Home » Who is Sandra Lindsay Wiki, Biography, Age, Net Worth, Instagram, Twitter, Unknown FACTS YOU NEED TO KNOW
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Who is Sandra Lindsay Wiki, Biography, Age, Net Worth, Instagram, Twitter, Unknown FACTS YOU NEED TO KNOW

Sandra Lindsay Wiki – Sandra Lindsay Biography

A critical care nurse in New York who has been tirelessly treating COVID-19 patients for nearly 10 months, became the first in the US to receive the vaccine on Monday as part of a frontline healthcare vaccination campaign.

 

Sandra Lindsay, patient services manager and nurse in the intensive care unit at the Long Island Jewish Medical Center, was shot at the Queens facility just before 9:30 this morning.

 

Viewers cheered as the shot, a historic moment broadcast live as part of a news conference with New York Governor Andrew Cuomo, was shot on the 52-year-old’s left arm.

 

I am hopeful today. Lindsay was relieved after getting the vaccine, ‘he said. “I feel recovery approaching. I hope this is the beginning of the end in a very painful period of our history.”

 

With over 26 years of experience as a medical professional, Lindsay was born and raised in the Jamaican West Indies. He immigrated to the United States in 1986 to further his nursing education.

 

The 52-year-old nurse first received her bachelor’s degree from St. Joseph’s College from Herbert Lehman College of the Bronx before continuing to earn a Master’s degree in the field.

 

Lindsay first began working as a student nurse in 1994 at the famous Lenox Hill Hospital on Manhattan’s Upper East Side.

 

In 2011, it was named “best talent” as part of North Shore Health’s High Potential Employee program.

 

According to the profile of New Yorkers for Children, he later became a nurse manager at the hospital and was responsible for the day-to-day operations of his unit, leadership, guidance and motivation of ‘diverse staff of over 60 employees’.

 

Lindsay left this position in March 2016 to work as Director of Patient Care Services in the critical care division of the Long Island Jewish Medical Center.

 

His brother Garfield Lindsay was proud of social media as his younger sister’s ‘champion’ was the first American to receive the vaccine.

 

“I am very proud of my younger sister because I got up and got the COVID-19 vaccine like a champion,” said Garfield Lindsay on Monday morning. “He has witnessed so many deaths firsthand and he is leading by example by doing what is necessary to defeat this virus. First in the USA, I think I am very proud. ‘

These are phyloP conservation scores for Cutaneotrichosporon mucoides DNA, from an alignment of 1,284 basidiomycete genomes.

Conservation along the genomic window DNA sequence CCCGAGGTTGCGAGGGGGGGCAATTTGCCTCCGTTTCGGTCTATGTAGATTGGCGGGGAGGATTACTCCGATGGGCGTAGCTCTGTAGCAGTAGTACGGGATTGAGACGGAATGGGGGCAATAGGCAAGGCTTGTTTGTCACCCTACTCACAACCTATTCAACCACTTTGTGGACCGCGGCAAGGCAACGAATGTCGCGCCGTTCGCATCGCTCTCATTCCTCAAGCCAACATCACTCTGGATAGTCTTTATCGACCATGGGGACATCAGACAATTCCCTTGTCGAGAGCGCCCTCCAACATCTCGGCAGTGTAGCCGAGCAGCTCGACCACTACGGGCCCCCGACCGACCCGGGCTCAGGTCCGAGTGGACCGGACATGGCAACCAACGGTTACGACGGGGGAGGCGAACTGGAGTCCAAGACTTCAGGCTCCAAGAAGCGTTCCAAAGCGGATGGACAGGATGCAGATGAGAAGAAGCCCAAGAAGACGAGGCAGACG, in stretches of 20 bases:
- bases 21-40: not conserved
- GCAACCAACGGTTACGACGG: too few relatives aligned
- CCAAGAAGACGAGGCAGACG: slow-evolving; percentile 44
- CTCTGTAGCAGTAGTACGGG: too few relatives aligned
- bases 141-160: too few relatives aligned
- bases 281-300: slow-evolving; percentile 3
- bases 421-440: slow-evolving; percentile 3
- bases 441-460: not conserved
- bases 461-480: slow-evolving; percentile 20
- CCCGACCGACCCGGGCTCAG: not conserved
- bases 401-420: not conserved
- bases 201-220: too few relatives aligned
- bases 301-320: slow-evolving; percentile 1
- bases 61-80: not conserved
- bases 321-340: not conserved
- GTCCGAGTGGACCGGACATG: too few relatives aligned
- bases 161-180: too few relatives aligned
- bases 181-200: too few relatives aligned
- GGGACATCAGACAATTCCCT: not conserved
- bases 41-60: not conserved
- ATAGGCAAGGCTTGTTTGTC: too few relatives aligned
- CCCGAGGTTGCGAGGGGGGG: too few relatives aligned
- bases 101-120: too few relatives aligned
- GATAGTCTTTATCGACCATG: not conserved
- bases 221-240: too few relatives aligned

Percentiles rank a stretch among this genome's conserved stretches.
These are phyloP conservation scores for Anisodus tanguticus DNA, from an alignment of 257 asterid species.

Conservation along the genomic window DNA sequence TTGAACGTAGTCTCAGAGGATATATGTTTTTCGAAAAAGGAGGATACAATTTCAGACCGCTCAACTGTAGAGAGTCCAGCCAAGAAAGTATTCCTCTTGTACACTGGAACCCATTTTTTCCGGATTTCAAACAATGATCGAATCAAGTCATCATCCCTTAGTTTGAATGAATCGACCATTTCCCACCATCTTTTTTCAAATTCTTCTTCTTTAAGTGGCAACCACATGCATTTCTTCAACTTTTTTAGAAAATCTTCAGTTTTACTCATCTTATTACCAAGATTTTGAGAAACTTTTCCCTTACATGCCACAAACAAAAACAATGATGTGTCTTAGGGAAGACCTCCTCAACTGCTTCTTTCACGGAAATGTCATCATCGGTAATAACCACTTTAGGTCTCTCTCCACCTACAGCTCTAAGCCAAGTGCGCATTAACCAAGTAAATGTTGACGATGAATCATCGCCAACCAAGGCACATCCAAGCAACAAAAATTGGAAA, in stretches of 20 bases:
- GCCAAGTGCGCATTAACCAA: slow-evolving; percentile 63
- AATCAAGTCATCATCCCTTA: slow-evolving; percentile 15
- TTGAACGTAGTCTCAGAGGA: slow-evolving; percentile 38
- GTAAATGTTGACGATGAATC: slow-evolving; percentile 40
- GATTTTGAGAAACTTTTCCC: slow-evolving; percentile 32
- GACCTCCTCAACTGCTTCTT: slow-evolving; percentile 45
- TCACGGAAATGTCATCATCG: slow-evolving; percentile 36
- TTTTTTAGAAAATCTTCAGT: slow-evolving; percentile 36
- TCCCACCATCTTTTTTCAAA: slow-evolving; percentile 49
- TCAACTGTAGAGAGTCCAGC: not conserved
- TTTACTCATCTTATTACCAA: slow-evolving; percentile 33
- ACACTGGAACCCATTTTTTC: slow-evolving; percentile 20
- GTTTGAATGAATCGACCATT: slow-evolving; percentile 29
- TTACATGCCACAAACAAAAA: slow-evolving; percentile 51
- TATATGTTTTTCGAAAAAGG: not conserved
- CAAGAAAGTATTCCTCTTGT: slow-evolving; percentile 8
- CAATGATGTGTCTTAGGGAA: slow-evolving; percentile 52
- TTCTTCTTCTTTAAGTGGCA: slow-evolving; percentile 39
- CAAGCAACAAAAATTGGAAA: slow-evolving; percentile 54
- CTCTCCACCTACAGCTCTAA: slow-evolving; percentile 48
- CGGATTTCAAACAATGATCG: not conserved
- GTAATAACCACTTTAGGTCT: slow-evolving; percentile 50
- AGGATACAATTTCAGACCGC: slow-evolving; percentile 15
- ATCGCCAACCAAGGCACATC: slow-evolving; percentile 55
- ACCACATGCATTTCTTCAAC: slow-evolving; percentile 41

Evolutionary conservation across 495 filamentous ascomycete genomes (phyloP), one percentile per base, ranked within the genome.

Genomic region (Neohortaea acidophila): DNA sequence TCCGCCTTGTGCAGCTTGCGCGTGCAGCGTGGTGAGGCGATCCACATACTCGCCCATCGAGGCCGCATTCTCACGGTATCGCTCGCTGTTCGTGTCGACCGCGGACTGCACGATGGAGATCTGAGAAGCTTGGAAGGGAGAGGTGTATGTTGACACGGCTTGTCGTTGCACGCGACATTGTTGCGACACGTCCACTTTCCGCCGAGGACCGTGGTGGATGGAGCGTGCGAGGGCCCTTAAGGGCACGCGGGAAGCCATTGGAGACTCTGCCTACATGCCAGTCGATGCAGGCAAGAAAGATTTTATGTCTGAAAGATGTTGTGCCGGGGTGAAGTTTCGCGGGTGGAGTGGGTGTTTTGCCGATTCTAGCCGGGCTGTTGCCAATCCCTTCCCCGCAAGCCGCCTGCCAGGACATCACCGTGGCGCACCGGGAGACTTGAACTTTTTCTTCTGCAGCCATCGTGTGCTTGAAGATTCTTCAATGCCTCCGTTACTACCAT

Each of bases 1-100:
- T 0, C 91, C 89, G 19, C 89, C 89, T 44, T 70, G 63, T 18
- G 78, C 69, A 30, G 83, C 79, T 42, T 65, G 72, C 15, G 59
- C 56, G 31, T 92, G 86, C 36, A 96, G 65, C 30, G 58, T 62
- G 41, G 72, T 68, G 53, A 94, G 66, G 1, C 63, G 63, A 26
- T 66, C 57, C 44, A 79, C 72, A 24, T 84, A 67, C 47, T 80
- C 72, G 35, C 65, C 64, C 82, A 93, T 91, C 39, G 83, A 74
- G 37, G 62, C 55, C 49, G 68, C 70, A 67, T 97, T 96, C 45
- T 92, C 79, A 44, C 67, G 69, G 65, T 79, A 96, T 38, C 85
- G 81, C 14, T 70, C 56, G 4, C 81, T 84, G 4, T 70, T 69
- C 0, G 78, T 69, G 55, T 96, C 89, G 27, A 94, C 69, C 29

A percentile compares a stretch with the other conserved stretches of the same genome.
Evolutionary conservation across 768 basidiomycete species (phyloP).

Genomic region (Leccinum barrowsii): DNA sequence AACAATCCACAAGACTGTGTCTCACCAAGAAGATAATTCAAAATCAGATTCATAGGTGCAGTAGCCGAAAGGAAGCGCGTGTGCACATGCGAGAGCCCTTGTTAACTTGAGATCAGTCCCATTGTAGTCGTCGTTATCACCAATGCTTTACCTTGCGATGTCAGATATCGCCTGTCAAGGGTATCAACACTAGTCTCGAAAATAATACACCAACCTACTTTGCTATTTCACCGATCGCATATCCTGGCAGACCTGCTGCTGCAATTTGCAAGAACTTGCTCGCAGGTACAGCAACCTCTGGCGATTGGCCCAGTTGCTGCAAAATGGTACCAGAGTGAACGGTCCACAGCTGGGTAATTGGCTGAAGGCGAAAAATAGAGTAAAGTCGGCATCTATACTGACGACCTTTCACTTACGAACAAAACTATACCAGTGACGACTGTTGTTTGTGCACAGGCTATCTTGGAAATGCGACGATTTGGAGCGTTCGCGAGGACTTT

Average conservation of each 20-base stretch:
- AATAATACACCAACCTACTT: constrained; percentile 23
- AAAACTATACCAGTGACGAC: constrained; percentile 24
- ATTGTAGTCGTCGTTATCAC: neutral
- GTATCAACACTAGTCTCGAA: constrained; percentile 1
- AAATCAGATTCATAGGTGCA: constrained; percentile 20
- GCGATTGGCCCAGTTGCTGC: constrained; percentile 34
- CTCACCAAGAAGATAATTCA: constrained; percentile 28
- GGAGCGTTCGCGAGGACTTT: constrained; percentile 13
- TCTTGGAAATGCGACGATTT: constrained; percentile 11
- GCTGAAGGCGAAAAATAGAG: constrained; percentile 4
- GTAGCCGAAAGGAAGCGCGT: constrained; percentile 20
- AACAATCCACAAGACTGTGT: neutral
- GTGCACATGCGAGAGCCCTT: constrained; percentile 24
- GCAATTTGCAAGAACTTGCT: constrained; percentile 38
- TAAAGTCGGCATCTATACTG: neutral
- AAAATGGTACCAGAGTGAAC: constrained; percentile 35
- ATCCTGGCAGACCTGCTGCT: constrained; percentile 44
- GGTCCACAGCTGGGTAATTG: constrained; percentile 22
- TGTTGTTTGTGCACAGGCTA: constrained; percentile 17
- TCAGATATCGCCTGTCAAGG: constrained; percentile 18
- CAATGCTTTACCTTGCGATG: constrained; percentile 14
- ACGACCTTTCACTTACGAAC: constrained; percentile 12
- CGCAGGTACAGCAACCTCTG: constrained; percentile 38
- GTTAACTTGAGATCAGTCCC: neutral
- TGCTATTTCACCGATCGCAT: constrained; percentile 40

Praise for the nurse has also popped up on Twitter in abundance.

 

Elected Vice President Kamala Harris thanked Lindsay for “doing for our country”.

 

Meanwhile, Governor Cuomo told Lindsay that she was showing the world “what heroes look like”.

 

“Sandra Lindsay, Intensive Care Unit Nurse at the Long Island Jewish Medical Center in Queens, became the FIRST AMERICAN to be vaccinated in a non-trial setting,” Cuomo wrote. ‘Thanks Sandra and thank you Dr. Michelle Chester. #NewYorkTough ‘

 

Her former first daughter, Chelsea Clinton, was also lauded for Lindsay and called her “a true American and public health hero”.

 

At a press conference immediately after the vaccination, Lindsay assured that the Pfizer vaccine “feels no different from getting any other vaccine”.

 

“I want to instill public confidence that the vaccine is safe,” he told reporters.

 

Shipments of frozen vaccine bottles began arriving first thing this morning to hospitals across the country, so healthcare professionals and nursing home residents could be the first to receive the vaccines to defeat the pandemic that killed 299,163 Americans, and more than 16.25 million are infected.

 

The first of the vaccines was administered in a day when the COVID-19 mortality rate was approaching the sad 300,000 milestone and cases and hospitalizations reached new record levels last week.

 

Lenox Hill Hospital, head of emergency medicine, Dr. Yves Duroseau became the second person and first to receive the Pfizer vaccine in New York on Monday.

 

Health workers

 

Nursing home and long-term care facility residents

 

Basic non-health workers

Over 70s

Over 65s

Over 60s

Over 50s

People with chronic health conditions

Young adults

Children

‘I’m very thankful for this moment,’ Duroseau told reporters. ‘This is a hopeful day.’

Duroseau encouraged Americans, especially those in high-risk communities, to get the vaccine as soon as it’s available to them.

‘I saw a lot of devastation. I saw it personally in my family,’ he said.

Duroseau revealed that in addition to a family member who is currently hospitalized with the virus, he reportedly had a ‘dear uncle’ who died of COVID-19.

‘It is very important to not fear the vaccination,’ he added. ‘We cannot continue to have 3,000 people die a day.’